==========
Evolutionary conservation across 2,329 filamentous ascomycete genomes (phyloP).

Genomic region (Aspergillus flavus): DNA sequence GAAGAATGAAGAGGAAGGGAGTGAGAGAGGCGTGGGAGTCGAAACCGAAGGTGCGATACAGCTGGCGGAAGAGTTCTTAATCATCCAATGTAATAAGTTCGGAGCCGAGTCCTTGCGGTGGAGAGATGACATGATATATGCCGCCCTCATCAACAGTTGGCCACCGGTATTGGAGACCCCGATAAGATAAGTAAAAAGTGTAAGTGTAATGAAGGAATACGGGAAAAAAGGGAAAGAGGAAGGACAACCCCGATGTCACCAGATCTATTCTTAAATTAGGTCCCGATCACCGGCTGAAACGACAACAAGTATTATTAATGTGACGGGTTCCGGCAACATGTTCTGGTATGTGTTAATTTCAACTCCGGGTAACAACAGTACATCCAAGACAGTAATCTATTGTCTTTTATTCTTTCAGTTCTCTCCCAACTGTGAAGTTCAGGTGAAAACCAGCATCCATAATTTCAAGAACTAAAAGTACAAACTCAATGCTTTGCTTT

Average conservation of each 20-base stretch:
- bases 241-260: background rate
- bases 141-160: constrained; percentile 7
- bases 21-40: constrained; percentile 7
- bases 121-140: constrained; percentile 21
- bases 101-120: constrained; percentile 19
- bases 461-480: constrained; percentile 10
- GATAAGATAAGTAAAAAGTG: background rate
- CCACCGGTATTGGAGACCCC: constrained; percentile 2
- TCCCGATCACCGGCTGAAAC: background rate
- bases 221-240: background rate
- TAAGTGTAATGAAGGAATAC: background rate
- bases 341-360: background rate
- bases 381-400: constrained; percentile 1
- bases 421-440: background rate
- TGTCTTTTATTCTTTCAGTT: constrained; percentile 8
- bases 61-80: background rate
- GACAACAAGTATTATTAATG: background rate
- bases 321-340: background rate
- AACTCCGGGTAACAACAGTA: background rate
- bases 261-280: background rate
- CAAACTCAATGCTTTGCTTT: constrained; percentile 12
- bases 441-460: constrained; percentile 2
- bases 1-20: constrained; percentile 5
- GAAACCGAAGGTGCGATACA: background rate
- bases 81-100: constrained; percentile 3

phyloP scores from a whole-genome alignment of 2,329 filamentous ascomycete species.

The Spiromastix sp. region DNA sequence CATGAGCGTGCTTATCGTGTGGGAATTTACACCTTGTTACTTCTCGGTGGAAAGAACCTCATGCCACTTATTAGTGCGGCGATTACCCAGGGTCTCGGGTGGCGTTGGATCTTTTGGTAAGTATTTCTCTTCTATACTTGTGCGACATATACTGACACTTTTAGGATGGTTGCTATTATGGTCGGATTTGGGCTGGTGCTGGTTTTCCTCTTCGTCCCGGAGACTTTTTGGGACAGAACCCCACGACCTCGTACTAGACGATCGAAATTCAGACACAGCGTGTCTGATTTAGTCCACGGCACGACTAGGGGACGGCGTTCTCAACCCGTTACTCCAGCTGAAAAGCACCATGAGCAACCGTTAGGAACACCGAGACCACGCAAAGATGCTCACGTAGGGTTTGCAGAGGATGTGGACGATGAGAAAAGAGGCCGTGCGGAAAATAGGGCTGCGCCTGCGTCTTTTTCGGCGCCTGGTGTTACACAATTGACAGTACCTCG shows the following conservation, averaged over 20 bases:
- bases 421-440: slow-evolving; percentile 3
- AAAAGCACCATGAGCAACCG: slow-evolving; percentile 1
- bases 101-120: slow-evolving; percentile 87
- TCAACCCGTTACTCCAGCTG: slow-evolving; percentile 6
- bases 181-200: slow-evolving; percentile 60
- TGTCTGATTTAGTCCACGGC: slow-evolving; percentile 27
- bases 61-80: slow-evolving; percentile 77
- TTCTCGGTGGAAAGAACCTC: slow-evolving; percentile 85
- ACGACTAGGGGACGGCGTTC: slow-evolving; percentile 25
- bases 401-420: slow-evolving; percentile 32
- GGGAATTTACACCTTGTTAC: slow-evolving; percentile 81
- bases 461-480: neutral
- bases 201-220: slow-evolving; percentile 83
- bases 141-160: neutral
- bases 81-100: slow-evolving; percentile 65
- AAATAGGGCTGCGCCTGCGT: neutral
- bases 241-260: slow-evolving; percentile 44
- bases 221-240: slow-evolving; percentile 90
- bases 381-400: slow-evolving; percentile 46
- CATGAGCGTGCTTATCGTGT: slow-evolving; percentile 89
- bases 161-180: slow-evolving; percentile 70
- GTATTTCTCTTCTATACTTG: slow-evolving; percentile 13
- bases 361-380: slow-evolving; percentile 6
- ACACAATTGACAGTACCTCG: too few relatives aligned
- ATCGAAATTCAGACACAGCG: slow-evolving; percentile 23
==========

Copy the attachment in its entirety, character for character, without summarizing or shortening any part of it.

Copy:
Evolutionary conservation across 2,329 filamentous ascomycete genomes (phyloP).

Genomic region (Aspergillus flavus): DNA sequence GAAGAATGAAGAGGAAGGGAGTGAGAGAGGCGTGGGAGTCGAAACCGAAGGTGCGATACAGCTGGCGGAAGAGTTCTTAATCATCCAATGTAATAAGTTCGGAGCCGAGTCCTTGCGGTGGAGAGATGACATGATATATGCCGCCCTCATCAACAGTTGGCCACCGGTATTGGAGACCCCGATAAGATAAGTAAAAAGTGTAAGTGTAATGAAGGAATACGGGAAAAAAGGGAAAGAGGAAGGACAACCCCGATGTCACCAGATCTATTCTTAAATTAGGTCCCGATCACCGGCTGAAACGACAACAAGTATTATTAATGTGACGGGTTCCGGCAACATGTTCTGGTATGTGTTAATTTCAACTCCGGGTAACAACAGTACATCCAAGACAGTAATCTATTGTCTTTTATTCTTTCAGTTCTCTCCCAACTGTGAAGTTCAGGTGAAAACCAGCATCCATAATTTCAAGAACTAAAAGTACAAACTCAATGCTTTGCTTT

Average conservation of each 20-base stretch:
- bases 241-260: background rate
- bases 141-160: constrained; percentile 7
- bases 21-40: constrained; percentile 7
- bases 121-140: constrained; percentile 21
- bases 101-120: constrained; percentile 19
- bases 461-480: constrained; percentile 10
- GATAAGATAAGTAAAAAGTG: background rate
- CCACCGGTATTGGAGACCCC: constrained; percentile 2
- TCCCGATCACCGGCTGAAAC: background rate
- bases 221-240: background rate
- TAAGTGTAATGAAGGAATAC: background rate
- bases 341-360: background rate
- bases 381-400: constrained; percentile 1
- bases 421-440: background rate
- TGTCTTTTATTCTTTCAGTT: constrained; percentile 8
- bases 61-80: background rate
- GACAACAAGTATTATTAATG: background rate
- bases 321-340: background rate
- AACTCCGGGTAACAACAGTA: background rate
- bases 261-280: background rate
- CAAACTCAATGCTTTGCTTT: constrained; percentile 12
- bases 441-460: constrained; percentile 2
- bases 1-20: constrained; percentile 5
- GAAACCGAAGGTGCGATACA: background rate
- bases 81-100: constrained; percentile 3

phyloP scores from a whole-genome alignment of 2,329 filamentous ascomycete species.

The Spiromastix sp. region DNA sequence CATGAGCGTGCTTATCGTGTGGGAATTTACACCTTGTTACTTCTCGGTGGAAAGAACCTCATGCCACTTATTAGTGCGGCGATTACCCAGGGTCTCGGGTGGCGTTGGATCTTTTGGTAAGTATTTCTCTTCTATACTTGTGCGACATATACTGACACTTTTAGGATGGTTGCTATTATGGTCGGATTTGGGCTGGTGCTGGTTTTCCTCTTCGTCCCGGAGACTTTTTGGGACAGAACCCCACGACCTCGTACTAGACGATCGAAATTCAGACACAGCGTGTCTGATTTAGTCCACGGCACGACTAGGGGACGGCGTTCTCAACCCGTTACTCCAGCTGAAAAGCACCATGAGCAACCGTTAGGAACACCGAGACCACGCAAAGATGCTCACGTAGGGTTTGCAGAGGATGTGGACGATGAGAAAAGAGGCCGTGCGGAAAATAGGGCTGCGCCTGCGTCTTTTTCGGCGCCTGGTGTTACACAATTGACAGTACCTCG shows the following conservation, averaged over 20 bases:
- bases 421-440: slow-evolving; percentile 3
- AAAAGCACCATGAGCAACCG: slow-evolving; percentile 1
- bases 101-120: slow-evolving; percentile 87
- TCAACCCGTTACTCCAGCTG: slow-evolving; percentile 6
- bases 181-200: slow-evolving; percentile 60
- TGTCTGATTTAGTCCACGGC: slow-evolving; percentile 27
- bases 61-80: slow-evolving; percentile 77
- TTCTCGGTGGAAAGAACCTC: slow-evolving; percentile 85
- ACGACTAGGGGACGGCGTTC: slow-evolving; percentile 25
- bases 401-420: slow-evolving; percentile 32
- GGGAATTTACACCTTGTTAC: slow-evolving; percentile 81
- bases 461-480: neutral
- bases 201-220: slow-evolving; percentile 83
- bases 141-160: neutral
- bases 81-100: slow-evolving; percentile 65
- AAATAGGGCTGCGCCTGCGT: neutral
- bases 241-260: slow-evolving; percentile 44
- bases 221-240: slow-evolving; percentile 90
- bases 381-400: slow-evolving; percentile 46
- CATGAGCGTGCTTATCGTGT: slow-evolving; percentile 89
- bases 161-180: slow-evolving; percentile 70
- GTATTTCTCTTCTATACTTG: slow-evolving; percentile 13
- bases 361-380: slow-evolving; percentile 6
- ACACAATTGACAGTACCTCG: too few relatives aligned
- ATCGAAATTCAGACACAGCG: slow-evolving; percentile 23